January 7

Pittsfield, Palermo farmers value land protection program

Among the hundreds who attended the first day of the Maine Agricultural Trades Show were farmers who have benefited from a program that keeps farm land available for family farms.

By Keith Edwards kedwards@centralmaine.com
Staff Writer

AUGUSTA — Palermo farmer Daniel MacPhee grows fruit trees and organic seeds on the 80-acre farm he runs with his partner, Corinne Wesh, but what the young couple really hope to grow is a future for their kids in Maine.

click image to enlarge

FARMER: Pittsfield Dairy farmer Walter Fletcher is one of the area farmers who have been helped by the Maine Farmland Trust, which raises money to keep farmland in the hands of farmers.

Staff file photo by David Leaming

click image to enlarge

AGRICULTURE: Lilia, left, Cassia and Moriah Higgins inspect yarn Tuesday on display on the first day of the Maine Agricultural Trades Show at the Augusta Civic Center. Several thousand people were expected to attend the annual event for Maine farmers. The Higgins sisters raise sheep and pygmy goats at Fruitful Acres Farm in Newport. Lilia is holding family friend Naphtali Kulp, 1 month old.

Staff photo by Andy Molloy

MacPhee, one of about 5,000 farmers and other attendees expected in Augusta over three days for the Maine Agricultural Trades Show, said help from the Maine Farmland Trust was crucial to grow both fruit and a farming future for their kids, Bennett and Annah, at their farm, Blackbird Rise.

MacPhee credited the Maine Farmland Trust, a nonprofit land trust organization that works to protect farmland, support farmers and advance farming, with allowing the couple “to be able to become productive members of the farming community in Maine,” he said. “There are viable markets (for Maine-grown goods). So we’ll have something to pass on to our kids.”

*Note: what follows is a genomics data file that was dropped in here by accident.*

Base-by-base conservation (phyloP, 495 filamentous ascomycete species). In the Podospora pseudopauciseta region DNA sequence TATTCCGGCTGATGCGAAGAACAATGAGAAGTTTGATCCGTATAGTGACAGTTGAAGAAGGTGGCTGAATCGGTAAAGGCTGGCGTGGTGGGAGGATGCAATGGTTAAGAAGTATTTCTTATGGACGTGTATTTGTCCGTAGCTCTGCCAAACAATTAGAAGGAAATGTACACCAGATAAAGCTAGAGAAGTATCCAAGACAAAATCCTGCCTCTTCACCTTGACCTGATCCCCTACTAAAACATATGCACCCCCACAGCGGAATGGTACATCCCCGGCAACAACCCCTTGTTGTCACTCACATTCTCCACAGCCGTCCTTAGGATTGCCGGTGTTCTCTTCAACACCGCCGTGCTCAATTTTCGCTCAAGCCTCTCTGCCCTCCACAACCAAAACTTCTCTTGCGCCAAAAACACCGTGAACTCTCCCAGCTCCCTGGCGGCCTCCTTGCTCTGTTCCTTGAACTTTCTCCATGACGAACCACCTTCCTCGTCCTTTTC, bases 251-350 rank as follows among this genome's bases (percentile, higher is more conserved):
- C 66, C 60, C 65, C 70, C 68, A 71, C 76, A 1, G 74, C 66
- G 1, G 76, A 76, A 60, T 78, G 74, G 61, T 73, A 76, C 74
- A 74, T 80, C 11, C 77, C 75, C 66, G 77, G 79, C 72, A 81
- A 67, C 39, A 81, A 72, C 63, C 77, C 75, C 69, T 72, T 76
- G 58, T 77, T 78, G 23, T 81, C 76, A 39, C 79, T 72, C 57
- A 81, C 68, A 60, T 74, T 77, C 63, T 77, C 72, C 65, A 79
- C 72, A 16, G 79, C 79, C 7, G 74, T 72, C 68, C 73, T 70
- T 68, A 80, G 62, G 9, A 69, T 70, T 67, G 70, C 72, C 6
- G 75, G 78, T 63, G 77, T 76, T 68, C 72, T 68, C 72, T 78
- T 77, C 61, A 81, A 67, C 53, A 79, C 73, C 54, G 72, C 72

He said Maine Farmland Trust officials helped the couple work out a deal with their neighbors in 2012, when the neighbors wanted to move but also wanted to see their longtime farm go to another farming family. The trust also helped the couple later acquire another 15 acres across the road from their Palermo farm that had historically been part of the same farm. And they’re taking classes to learn about the business aspects of farming to increase their chances for success long term.

“Getting a piece of land is one thing, making it viable is another,” said MacPhee, who is also farm manager for Kennebec Valley Community College’s new sustainable agriculture program. “Maine Farmland Trust has given us the tools to make that work.”

Walter Fletcher, a dairy farmer from Pittsfield, also credited the trust with helping him expand his dairy farm, increasing the odds it will provide both he and his son with a chance to make a living on the farm.

John Piotti, president of the trust, said the trust purchased 200 acres Fletcher was eying for an expansion of his farm from someone who wasn’t selling it cheaply enough for Fletcher to afford. The trust purchased it and resold 100 acres of the parcel to Fletcher, with an easement on it restricting its use to farming and at a reduced price, and sold the other 100 acres to another farm, in a similar arrangement.

To fund such farmer assistance programs, the trust is seeking to raise $32 million, in addition to the $18 million it has already raised, to fund such programs with the ultimate goal of preserving the future of farming in Maine.